→ Scientists and engineers form hypotheses that attempt to explain the observation; and these hypotheses are tested thoroughly before any conclusion is made.

4. We do not test or collect and analyze any other data. We make our judgement based on one isolated incident. We do not bother to determine whether that isolated incident is a fluke or a normal occurrence.

→ Scientists and engineers know better than to form conclusions based on one piece of data. The big-thinkers design experiments to test their hypotheses and collect lots of data. The data is then analyzed in order to understand what the normal state of the subject is and whether any observation holds significant meaning.

5. We do not provide alternative explanations. We judge and close the books.

→ Engineers first brainstorm a ton of possible solutions that may help solve the problems of the world. They think and think and think until they decide on a solution that is optimal for the given constraints and requirements. Then, the engineers design a prototype to test their solution before ever implementing it on a large scale.

6. We do not communicate our findings effectively. We either keep our judgments to ourselves or we share our findings through gossip. Rarely do we ever directly address the person we judged. Instead, we tend to avoid confrontation altogether or talk about the person behind his or her back.

→ Scientists and engineers are protective over their research and findings; but they want to share what they’ve learned with everyone. They want others to benefit from their research and inventions so that together we can continue to understand the world and solve problems.


How does our way of judging people compare and contrast to the scientific approach? How does our thinking compare and contrast to the engineering design method? We don’t all need to be scientists and engineers; but these people really know how to think, and we can learn a lot from them.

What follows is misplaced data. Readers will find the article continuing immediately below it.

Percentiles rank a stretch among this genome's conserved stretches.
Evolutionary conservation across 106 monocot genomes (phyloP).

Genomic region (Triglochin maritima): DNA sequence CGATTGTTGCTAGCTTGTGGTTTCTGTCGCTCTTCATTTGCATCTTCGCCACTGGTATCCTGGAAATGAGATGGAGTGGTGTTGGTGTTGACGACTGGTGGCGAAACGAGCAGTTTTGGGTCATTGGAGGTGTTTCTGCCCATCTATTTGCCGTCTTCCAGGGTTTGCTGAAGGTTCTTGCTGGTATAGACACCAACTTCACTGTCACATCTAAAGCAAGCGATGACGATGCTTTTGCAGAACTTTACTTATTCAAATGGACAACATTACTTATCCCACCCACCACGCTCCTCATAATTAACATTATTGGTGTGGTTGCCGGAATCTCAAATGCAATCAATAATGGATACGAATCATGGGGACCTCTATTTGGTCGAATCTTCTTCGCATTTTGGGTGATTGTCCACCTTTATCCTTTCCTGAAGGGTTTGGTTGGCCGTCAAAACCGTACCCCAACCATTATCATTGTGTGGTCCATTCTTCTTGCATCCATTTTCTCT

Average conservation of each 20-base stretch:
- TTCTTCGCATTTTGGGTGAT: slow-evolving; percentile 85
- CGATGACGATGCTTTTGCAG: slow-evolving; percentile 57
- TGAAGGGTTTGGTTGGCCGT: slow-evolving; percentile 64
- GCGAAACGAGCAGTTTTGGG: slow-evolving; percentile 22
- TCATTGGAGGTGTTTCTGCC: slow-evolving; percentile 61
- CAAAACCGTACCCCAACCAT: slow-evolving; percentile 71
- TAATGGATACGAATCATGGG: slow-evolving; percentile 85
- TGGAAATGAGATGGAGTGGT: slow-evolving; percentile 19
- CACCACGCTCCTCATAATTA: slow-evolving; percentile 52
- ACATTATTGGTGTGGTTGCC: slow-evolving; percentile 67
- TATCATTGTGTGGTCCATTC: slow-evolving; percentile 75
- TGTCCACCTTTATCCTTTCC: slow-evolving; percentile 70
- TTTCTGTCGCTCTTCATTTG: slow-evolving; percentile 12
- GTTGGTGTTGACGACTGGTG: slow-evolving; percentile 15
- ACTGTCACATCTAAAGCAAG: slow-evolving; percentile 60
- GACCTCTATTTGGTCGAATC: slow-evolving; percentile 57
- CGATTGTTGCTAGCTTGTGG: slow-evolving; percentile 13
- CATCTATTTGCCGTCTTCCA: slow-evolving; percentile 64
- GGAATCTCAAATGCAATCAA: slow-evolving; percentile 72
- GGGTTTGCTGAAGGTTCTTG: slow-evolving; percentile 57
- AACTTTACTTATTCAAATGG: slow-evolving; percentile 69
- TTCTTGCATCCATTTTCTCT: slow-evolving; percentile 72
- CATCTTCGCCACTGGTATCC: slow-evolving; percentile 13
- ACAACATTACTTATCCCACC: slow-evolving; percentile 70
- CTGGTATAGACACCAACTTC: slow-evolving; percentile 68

Scientists and engineers are really good at judging and separating fact from folly. They are trained to not jump to conclusions based on their personal feelings. Instead, they thoroughly assess an observation and test their thinking until the data provides irrefutable evidence. Then, they communicate their research so that others can learn and we can continue to evolve.

What can we learn from scientists and engineers? How can we apply their methods for observing, analyzing, and concluding to our daily lives? Their methods are by no means limited to natural phenomenon; rather, the methods can easily be adapted to help us work through our feelings and improve our relationships.

In Part 3 of our series, we discuss a better approach for judging people that is derived from the scientific and engineering design methods. If you haven’t done so already, please read Part 1 before continuing in order to understand the context of this series. (Consider Part 1 your research step. We are working on our observation and interpretation skills after all.) When you have fully reflected on Part 1 and Part 2 and are ready to continue, click here: Judging People: A Scientific Approach Part 3 – A Smarter Way To Judge People.


  1. Hannah says:

    Agree 100%! I have often encountered “rude” people on the phone or in our community.. Of course the first thing the comes to my mind is “how rude!!!!” Or what a “jerk” yet I have learned to always take a deep breath and tell myself you don’t know what they are going through.. Or what happened to them. Who knows, they could be having an awful day! We don’t know.. So I have no right to judge someone over one incident when maybe I caught them at a bad time.

    • Rachael says:

      Beautifully said, Hannah! “…I have learned to always take a deep breath and tell myself you don’t know what they are going through or what happened to them.” A deep breath is a great idea. It gives us an opportunity to pause, focus on something other than the immediate judgmental thought, and assess the situation objectively. Thanks for the tip!